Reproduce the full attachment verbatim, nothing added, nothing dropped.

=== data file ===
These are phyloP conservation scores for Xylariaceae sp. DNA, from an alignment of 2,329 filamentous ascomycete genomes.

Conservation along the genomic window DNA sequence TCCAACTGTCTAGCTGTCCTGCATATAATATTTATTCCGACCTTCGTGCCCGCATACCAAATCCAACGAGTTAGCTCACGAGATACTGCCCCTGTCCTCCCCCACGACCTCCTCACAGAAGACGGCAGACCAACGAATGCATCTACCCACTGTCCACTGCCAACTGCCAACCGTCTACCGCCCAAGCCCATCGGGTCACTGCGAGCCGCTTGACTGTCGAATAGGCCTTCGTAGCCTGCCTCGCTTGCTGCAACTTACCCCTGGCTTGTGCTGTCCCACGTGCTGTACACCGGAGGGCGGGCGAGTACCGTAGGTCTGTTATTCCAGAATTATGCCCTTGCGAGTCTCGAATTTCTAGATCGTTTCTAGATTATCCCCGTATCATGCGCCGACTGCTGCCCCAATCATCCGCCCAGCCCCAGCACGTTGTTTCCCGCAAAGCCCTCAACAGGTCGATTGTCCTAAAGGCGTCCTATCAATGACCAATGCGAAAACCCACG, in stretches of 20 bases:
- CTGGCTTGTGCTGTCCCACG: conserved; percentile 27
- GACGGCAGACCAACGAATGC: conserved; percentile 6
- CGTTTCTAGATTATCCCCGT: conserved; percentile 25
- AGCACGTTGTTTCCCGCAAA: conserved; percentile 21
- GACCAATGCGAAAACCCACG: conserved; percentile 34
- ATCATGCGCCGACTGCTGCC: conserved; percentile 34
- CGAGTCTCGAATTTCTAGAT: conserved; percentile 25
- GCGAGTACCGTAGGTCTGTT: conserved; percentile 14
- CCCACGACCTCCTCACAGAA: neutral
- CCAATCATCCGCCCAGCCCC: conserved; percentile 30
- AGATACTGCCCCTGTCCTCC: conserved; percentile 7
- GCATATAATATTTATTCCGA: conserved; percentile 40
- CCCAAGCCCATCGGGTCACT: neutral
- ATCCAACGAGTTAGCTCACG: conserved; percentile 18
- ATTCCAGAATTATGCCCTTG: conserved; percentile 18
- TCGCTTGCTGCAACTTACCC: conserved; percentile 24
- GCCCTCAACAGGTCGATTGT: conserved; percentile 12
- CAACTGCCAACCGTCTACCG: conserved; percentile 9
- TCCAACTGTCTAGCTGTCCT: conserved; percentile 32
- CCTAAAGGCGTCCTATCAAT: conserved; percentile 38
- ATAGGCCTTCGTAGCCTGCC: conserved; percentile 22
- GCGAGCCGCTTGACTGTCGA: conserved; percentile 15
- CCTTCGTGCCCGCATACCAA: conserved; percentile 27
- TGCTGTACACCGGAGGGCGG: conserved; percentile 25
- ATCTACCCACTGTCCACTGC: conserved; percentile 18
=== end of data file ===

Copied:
These are phyloP conservation scores for Xylariaceae sp. DNA, from an alignment of 2,329 filamentous ascomycete genomes.

Conservation along the genomic window DNA sequence TCCAACTGTCTAGCTGTCCTGCATATAATATTTATTCCGACCTTCGTGCCCGCATACCAAATCCAACGAGTTAGCTCACGAGATACTGCCCCTGTCCTCCCCCACGACCTCCTCACAGAAGACGGCAGACCAACGAATGCATCTACCCACTGTCCACTGCCAACTGCCAACCGTCTACCGCCCAAGCCCATCGGGTCACTGCGAGCCGCTTGACTGTCGAATAGGCCTTCGTAGCCTGCCTCGCTTGCTGCAACTTACCCCTGGCTTGTGCTGTCCCACGTGCTGTACACCGGAGGGCGGGCGAGTACCGTAGGTCTGTTATTCCAGAATTATGCCCTTGCGAGTCTCGAATTTCTAGATCGTTTCTAGATTATCCCCGTATCATGCGCCGACTGCTGCCCCAATCATCCGCCCAGCCCCAGCACGTTGTTTCCCGCAAAGCCCTCAACAGGTCGATTGTCCTAAAGGCGTCCTATCAATGACCAATGCGAAAACCCACG, in stretches of 20 bases:
- CTGGCTTGTGCTGTCCCACG: conserved; percentile 27
- GACGGCAGACCAACGAATGC: conserved; percentile 6
- CGTTTCTAGATTATCCCCGT: conserved; percentile 25
- AGCACGTTGTTTCCCGCAAA: conserved; percentile 21
- GACCAATGCGAAAACCCACG: conserved; percentile 34
- ATCATGCGCCGACTGCTGCC: conserved; percentile 34
- CGAGTCTCGAATTTCTAGAT: conserved; percentile 25
- GCGAGTACCGTAGGTCTGTT: conserved; percentile 14
- CCCACGACCTCCTCACAGAA: neutral
- CCAATCATCCGCCCAGCCCC: conserved; percentile 30
- AGATACTGCCCCTGTCCTCC: conserved; percentile 7
- GCATATAATATTTATTCCGA: conserved; percentile 40
- CCCAAGCCCATCGGGTCACT: neutral
- ATCCAACGAGTTAGCTCACG: conserved; percentile 18
- ATTCCAGAATTATGCCCTTG: conserved; percentile 18
- TCGCTTGCTGCAACTTACCC: conserved; percentile 24
- GCCCTCAACAGGTCGATTGT: conserved; percentile 12
- CAACTGCCAACCGTCTACCG: conserved; percentile 9
- TCCAACTGTCTAGCTGTCCT: conserved; percentile 32
- CCTAAAGGCGTCCTATCAAT: conserved; percentile 38
- ATAGGCCTTCGTAGCCTGCC: conserved; percentile 22
- GCGAGCCGCTTGACTGTCGA: conserved; percentile 15
- CCTTCGTGCCCGCATACCAA: conserved; percentile 27
- TGCTGTACACCGGAGGGCGG: conserved; percentile 25
- ATCTACCCACTGTCCACTGC: conserved; percentile 18